Adopted by the 53rd WMA General Assembly, Washington, DC, USA, October 2002,
revised by the 64th WMA General Assembly, Fortaleza, Brazil, October 2013
and by the 72nd WMA General Assembly (online), London, United Kingdom, October 2021
Since the start of the global HIV epidemic, women and girls in many regions have been disproportionately affected by HIV. Young women (aged 15-24), and adolescent girls (aged 10-19) in particular, account for a disproportionate number of new HIV infections.
Gender inequality contributes to the spread of HIV. It can increase infection rates and reduce the ability of women and girls to cope with the illness. Often, they have less information about HIV and fewer resources to take preventive measures. Sexual violence, a widespread violation of women’s rights, exacerbates the risk of HIV transmission.
Many women and girls living with HIV struggle with stigma and exclusion, aggravated by their lack of rights. Women widowed by AIDS or living with HIV may face property disputes with in-laws, complicated by limited access to justice to uphold their rights. Regardless of whether they themselves are living with HIV, women generally assume a disproportionate burden of care for others who are sick from or dying of AIDS, along with the orphans left behind. This, in turn, can reduce prospects for education and employment. It can also significantly reduce prevention of mother-to-child transmission (PMTCT) efforts and strategies.
Access to healthcare, including both preventative and therapeutic strategies, is a fundamental human right. This imposes an obligation on government to ensure that these human rights are fully respected and protected. Gender inequalities must be addressed and eradicated. This should impact every aspect of healthcare.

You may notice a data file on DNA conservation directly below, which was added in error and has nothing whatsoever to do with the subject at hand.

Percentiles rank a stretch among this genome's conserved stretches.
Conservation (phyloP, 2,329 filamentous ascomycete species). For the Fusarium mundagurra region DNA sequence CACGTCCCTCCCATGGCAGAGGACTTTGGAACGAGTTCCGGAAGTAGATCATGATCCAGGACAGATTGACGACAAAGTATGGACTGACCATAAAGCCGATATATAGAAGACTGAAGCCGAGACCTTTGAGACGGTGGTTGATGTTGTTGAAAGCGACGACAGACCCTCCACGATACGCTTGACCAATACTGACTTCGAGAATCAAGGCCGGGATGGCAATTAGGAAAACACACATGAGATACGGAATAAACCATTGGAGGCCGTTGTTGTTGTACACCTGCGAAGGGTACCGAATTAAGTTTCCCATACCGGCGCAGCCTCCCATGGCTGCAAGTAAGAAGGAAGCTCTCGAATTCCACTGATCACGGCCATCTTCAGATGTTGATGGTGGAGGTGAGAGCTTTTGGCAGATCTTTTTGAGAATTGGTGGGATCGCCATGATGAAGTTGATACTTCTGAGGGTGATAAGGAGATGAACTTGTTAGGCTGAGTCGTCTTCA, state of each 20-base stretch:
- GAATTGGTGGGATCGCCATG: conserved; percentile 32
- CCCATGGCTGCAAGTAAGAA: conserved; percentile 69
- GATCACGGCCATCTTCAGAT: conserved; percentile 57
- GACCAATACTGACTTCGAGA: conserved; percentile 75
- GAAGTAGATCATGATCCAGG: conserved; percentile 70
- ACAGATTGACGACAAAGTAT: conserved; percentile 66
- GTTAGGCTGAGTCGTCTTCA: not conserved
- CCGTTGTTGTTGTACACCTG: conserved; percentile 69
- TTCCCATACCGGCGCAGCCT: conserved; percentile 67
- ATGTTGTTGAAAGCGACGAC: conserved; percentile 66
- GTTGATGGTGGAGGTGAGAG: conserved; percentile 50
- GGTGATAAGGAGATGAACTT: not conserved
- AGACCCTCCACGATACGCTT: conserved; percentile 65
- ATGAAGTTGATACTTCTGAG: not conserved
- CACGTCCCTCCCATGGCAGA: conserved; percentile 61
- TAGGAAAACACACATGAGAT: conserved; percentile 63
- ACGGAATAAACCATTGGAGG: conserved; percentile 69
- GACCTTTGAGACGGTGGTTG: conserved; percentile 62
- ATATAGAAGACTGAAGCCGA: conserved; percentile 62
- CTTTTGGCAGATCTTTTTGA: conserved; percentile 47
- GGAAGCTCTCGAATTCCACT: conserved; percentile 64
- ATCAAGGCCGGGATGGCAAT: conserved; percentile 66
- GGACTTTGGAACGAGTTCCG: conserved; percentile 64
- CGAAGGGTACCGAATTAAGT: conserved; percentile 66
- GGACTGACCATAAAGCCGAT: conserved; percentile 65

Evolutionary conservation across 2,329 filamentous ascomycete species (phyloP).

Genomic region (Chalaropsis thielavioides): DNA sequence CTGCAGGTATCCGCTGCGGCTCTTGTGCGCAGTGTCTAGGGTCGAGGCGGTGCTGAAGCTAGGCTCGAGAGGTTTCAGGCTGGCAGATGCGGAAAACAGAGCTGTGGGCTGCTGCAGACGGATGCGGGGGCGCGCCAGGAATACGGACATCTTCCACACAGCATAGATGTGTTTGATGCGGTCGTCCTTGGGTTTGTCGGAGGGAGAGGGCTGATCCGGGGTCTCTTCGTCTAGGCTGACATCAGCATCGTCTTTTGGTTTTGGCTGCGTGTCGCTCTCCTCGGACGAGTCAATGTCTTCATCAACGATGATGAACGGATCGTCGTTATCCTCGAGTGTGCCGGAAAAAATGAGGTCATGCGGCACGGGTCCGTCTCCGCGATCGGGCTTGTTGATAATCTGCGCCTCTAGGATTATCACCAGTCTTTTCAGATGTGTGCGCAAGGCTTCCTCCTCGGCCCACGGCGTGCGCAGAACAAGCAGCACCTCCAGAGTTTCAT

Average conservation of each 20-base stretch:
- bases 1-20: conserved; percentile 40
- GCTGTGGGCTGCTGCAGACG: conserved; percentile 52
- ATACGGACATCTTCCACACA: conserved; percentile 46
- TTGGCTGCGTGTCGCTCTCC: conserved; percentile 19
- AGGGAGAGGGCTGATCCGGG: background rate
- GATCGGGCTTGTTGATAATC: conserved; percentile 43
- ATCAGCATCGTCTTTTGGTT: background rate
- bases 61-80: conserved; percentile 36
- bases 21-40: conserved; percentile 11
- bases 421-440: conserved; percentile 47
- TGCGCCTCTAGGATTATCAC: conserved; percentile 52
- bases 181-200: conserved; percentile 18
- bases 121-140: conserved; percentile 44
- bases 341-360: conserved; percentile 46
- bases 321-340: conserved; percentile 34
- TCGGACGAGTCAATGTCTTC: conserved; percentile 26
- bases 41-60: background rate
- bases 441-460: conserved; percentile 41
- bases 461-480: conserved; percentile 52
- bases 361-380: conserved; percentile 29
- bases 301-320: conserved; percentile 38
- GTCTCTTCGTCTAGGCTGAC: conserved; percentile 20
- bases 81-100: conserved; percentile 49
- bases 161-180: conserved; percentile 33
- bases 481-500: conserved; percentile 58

The promotion and protection of the reproductive rights of women are critical to the ultimate success of confronting and resolving the HIV/AIDS pandemic.
The WMA requests all national member associations to encourage their governments to undertake and promote the following actions:
- Develop empowerment programs for women of all ages to ensure that women are better supported and free from discrimination. Such programs should include universal and free access to reproductive health education and life skills training,
- Develop programme to provide HIV testing and post-exposure prophylaxis in the form of antiretrovirals to all survivors of assault.
- Governments must provide universal access to antiviral therapy and treatment to all HIV infected women, protecting their health, and in the case of pregnant women, preventing mother to child transmission.
- Provide universal HIV testing of all pregnant women, with patient notification of the right of refusal, as a routine component of perinatal care, and such testing should be accompanied by privacy protection, basic counseling and awareness of appropriate treatment, if necessary.
- Patient notification should be consistent with the principles of informed consent. Universal and free access to antiretroviral therapy must also be provided to all HIV-positive pregnant women in order to prevent mother to child transmission of HIV.